Page 14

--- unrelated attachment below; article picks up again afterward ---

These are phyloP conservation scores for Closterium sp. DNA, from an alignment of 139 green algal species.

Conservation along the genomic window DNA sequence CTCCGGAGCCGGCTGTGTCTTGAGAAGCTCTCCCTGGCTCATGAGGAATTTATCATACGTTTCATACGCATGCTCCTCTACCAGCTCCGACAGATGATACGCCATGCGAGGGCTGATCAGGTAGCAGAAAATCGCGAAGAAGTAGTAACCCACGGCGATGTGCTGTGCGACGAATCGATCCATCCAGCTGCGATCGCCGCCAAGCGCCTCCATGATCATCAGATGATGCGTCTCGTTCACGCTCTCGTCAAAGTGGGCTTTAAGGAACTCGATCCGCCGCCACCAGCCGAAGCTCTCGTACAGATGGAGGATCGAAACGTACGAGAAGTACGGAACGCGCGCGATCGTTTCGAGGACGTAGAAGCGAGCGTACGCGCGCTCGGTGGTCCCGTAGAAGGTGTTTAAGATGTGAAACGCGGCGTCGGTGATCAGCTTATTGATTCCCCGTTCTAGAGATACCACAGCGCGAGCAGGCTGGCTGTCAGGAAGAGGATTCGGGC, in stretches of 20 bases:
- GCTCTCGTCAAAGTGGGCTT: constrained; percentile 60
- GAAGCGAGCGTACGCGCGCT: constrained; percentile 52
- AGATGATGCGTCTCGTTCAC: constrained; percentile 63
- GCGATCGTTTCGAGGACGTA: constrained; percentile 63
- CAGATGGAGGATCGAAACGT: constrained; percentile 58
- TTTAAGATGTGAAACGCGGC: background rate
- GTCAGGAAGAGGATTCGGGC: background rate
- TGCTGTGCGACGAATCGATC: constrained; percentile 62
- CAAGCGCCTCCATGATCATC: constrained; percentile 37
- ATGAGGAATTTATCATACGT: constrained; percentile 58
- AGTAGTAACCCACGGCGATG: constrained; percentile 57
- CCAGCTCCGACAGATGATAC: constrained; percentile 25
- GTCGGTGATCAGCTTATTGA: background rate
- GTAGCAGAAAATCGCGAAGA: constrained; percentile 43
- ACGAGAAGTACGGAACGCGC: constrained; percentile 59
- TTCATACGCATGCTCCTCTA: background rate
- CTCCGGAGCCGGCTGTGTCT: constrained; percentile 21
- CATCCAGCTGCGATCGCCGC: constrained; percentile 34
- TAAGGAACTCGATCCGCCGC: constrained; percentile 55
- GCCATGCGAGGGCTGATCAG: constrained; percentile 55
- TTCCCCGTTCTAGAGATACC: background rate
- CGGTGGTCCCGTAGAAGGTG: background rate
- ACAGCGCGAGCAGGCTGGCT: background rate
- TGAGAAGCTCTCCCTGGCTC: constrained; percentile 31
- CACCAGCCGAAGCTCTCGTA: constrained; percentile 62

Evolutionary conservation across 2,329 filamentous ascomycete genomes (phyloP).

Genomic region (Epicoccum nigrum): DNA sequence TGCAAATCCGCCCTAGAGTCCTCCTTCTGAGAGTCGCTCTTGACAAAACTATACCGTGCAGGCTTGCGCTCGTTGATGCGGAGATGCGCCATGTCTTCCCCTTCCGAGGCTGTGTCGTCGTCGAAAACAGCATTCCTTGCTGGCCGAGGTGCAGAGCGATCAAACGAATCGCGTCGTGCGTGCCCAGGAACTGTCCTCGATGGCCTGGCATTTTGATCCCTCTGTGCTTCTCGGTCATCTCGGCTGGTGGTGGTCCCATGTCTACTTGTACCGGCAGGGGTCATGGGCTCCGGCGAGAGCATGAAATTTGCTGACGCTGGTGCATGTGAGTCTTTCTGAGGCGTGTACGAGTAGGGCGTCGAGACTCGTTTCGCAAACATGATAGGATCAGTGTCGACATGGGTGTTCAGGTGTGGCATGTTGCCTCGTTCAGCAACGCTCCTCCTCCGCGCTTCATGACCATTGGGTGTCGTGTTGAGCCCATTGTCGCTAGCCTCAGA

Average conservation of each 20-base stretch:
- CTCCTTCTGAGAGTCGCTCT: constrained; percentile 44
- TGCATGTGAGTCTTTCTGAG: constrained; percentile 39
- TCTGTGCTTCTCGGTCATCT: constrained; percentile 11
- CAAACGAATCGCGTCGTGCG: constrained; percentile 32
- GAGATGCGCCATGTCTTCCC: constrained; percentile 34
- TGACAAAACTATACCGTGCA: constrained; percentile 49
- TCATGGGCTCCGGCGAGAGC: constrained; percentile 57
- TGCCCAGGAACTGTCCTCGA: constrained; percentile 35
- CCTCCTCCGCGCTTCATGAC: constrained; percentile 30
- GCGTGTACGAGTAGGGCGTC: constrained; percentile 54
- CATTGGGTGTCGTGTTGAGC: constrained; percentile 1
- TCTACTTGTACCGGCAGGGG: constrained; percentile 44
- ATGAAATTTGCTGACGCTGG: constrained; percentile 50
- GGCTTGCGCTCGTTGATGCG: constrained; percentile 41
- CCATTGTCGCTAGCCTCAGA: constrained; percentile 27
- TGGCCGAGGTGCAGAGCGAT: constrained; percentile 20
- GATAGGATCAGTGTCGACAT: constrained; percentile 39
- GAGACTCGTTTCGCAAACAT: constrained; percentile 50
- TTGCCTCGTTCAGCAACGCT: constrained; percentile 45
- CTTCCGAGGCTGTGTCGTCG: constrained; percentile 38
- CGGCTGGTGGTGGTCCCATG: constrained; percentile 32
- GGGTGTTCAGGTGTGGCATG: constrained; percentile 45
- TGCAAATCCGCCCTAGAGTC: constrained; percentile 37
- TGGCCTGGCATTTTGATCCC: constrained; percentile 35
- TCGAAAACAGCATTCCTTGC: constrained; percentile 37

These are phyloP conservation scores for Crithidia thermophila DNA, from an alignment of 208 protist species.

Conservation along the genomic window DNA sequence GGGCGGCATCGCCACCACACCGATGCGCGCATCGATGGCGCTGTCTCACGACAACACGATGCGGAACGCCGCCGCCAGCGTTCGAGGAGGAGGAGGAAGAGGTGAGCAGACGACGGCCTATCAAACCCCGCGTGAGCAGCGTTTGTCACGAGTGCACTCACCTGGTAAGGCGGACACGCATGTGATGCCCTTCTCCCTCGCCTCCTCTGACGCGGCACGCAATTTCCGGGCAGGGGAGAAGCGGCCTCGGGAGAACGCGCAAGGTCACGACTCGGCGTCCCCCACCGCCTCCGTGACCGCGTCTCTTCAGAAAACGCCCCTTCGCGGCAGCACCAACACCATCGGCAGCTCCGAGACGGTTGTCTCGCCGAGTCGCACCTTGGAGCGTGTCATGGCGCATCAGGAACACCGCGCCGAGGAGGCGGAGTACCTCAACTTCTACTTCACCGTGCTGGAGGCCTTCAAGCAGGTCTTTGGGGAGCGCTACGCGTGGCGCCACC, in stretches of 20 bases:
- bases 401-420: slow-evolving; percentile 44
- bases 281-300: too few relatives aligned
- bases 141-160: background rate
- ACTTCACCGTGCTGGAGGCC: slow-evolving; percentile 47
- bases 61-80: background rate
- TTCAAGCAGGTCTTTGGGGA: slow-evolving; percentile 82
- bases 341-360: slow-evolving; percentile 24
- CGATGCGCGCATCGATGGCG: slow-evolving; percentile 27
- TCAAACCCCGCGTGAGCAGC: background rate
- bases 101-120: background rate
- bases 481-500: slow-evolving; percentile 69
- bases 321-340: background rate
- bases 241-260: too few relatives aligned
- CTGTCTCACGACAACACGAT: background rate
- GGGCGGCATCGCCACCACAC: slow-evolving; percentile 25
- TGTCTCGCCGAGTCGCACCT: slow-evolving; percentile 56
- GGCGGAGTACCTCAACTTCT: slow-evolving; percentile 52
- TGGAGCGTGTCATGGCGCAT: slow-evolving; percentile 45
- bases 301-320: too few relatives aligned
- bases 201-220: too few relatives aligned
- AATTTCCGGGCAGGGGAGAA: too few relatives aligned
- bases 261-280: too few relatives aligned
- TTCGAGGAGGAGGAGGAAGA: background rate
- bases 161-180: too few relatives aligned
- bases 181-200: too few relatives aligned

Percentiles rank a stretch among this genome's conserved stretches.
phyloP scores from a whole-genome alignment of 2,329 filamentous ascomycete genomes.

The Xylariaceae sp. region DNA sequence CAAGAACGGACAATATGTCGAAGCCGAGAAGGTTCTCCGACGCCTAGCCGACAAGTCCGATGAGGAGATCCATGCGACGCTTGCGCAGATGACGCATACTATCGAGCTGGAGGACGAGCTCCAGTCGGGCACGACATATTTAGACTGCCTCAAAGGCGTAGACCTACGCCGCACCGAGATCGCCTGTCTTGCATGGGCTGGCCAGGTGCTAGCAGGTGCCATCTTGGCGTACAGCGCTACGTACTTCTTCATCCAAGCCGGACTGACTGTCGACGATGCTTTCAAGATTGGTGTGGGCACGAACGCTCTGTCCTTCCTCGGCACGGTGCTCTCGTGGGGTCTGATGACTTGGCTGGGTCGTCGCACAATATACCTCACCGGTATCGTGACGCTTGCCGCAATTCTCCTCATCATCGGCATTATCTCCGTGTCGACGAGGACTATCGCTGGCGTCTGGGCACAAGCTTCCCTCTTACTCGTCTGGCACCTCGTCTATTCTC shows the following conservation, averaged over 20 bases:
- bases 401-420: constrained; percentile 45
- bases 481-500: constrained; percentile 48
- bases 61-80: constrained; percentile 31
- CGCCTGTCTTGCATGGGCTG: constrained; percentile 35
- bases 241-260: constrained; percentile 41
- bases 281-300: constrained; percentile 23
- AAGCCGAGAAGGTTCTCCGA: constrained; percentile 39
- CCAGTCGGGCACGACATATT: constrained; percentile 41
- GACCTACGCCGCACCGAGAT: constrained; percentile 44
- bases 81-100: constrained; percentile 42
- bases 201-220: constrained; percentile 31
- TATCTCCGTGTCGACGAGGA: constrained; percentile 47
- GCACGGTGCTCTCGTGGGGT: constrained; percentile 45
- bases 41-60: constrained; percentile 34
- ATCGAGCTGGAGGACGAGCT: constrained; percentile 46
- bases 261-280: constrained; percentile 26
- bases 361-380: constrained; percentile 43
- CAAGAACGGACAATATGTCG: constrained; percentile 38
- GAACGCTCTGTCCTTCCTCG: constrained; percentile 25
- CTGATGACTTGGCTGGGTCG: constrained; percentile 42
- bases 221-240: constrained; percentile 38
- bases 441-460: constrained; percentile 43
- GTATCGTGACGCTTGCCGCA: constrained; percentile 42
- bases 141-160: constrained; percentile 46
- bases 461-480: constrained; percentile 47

RANCHO POTOMAC The Drug War Fills the Prisons BY RICHARD RYAN Washington, D.C. FEDERAL SENTENCING guidelines passed by Congress as part of its perennial law-and-order binge are now in effect. The new guidelines eliminate paroles and plea bargains in federal cases, and since they promise a cataclysm in the U.S. prison system, it is now worth reconsidering these monsters \(which I we’ll know what the end will look like when it arrives. What follows is a statistical breakdown based on Bureau of Prisons numbers of the federal inmate population in Texas. The first figure is the number of prisoners in the institution; the second represents the number the facility was designed to hold; the third, a measure of overcrowding, is the percentage by which the prison’s population exceeds its capacity: Bastrop 726;” 472; 54 percent Big Spring 676; 482; 40 percent Fort Worth 845; 660; 28 percent La Tuna 1,005; 465; 116 percent La Tuna Satellite Camp 304; 168; 88 percent Seagoville 775; 359; 116 percent Texarkana 886; 402; 120 percent Texarkana Satellite Camp 250; 144; 74 percent From where the sun now stands, we have roughly 50,000 Americans in federal prisons. In 1992, according to estimates of the Federal Sentencing Commission, that figure could grow as high as 80,000, when you take into consideration the combined effects of the new drug laws passed by Congress in 1986, the longer sentences imposed on repeat offenders, and the new mandatory sentencing guidelines federal judges are obliged to follow. No one will deny the drama of a 60 percent prison increase, but the true explosion is expected at the turn of the century. Assuming the number of offenders sentenced to federal prisons, which has soared under Reagan, continues to grow at its current rate, we can expect the population in U.S. Richard Ryan is the Observer ‘s Washington correspondent. government institutions to clock in at 150,000 in the year 2002. Without the new narcotics laws, the repeat offender statutes, and the mandatory sentencing guidelines, . the commission estimatesthe prison population could be as low as 95,000 still a considerable increase above the current levels, but nothing like the 200 percent increase that the kick-ass regulations are going to bring down upon us. Most of that increase will be attributable to the drug laws as the moralists of Washington, reeking of gin and tobacco, continue to insist that Americans have no right to control their own nervous systems. Indeed, at the center of our penal philosophy is a certain drug-induced paranoia. Somewhere in the past it was determined that the state held an absolute right to monitor, every individual’s biochemistry. This physiological fascism has survived to the present day, in the face of the scandalous suffering inflicted by our pharmaceutical taboos and in the face of the absurd and ineffectual nature of our laws. Never mind that by outlawing cocaine we have sluiced a river of money into the hands of some of the worst people in the world; ignore the Justice Department’s de facto support of Latin American death squads and dictatorships. Far better to make assassins rich than admit our superstitions are empty. Which explains why the authoritarians in Congress pursue the “War on Drugs” \(an hell-with-reality enthusiasm that they once brought to the conflict in Indochina.. A. January press release from Senator Lloyd Bentsen’s office nicely captures the narcowarriors’ cost/benefit mentality: “Arrests by DEA [the Drug Enforcement Administration] are up by 39 percent in Texas. . . . Cocaine seizures have more than doubled . . . during April to September 1987… . . Seizures of marijuana along the southwest border increased 341 percent. . . . Heroin seizures were up 66 percent.” The release ends in classic militarist newspeak: “These numbers by no means indicate we have won the war against drugs in Texas, but they do demonstrate that we have succeeded in committing the federal government to the battle. We must keep the heat on.” Perhaps General Westmoreland can be summoned out of retirement for one last allor-nothing extravaganza. While we look for the general’s number, drug-traffickers should have plenty of time to restructure supply routes and up their profit, margins, if they haven’t done so already. As in any war, those who suffer most are the poor and the outcast, the citizens born into alienation, who accepted crime and drug use as a normal response to a society which offered no spiritual or civic models, which held out nothing more encouraging than the hope of a two-room flat in a slum or barrio. The federal prison system has become the darkest manifestation of our war on drugs, and while the mandatory sentencing guidelines don’t significantly increase the total numbers of Americans entering the system, by eliminating paroles and plea bargains they will serve to keep prisoners incarcerated for much longer stretches of time. Through the magic of exponential geometry, the increase in prison populations will grow more rapidly as the years pass, as petty offenders and victimless criminals who might have been released quickly stack up in our jails. It is worth noting that none of the Texas federal facilities is a maximum security prison; the individuals who will have to find room in the state’s overcrowded penal ghettos are not the depraved or violent those will be sent to more secure prisons but outcasts that the new laws will drive farther into the wilderness. N JANUARY 5TH, The Wall Street Journal ran an excellent front-page story in which a number of prominent physicists denounced the superconducting supercollider [SCC]. The supercollider, the ne plus ultra of particle physics, is a 53-mile-long proton accelerator which has lobbyists slavering and taxpayers howling. The concrete industry, one of the project’s strongest advocates, has taken to calling the SCC “the big pour.” Those decrying the idea in the pages of the Journal include Nobel laureate Philip Anderson and James Krumhansl, the President-elect of the American Physical Society. It has now emerged that in order to get research funding for SCC, its backers in the science community deliberately squelched the construction of a smaller collider on Long Island. Scientists outside 4 JANUARY 29, 1988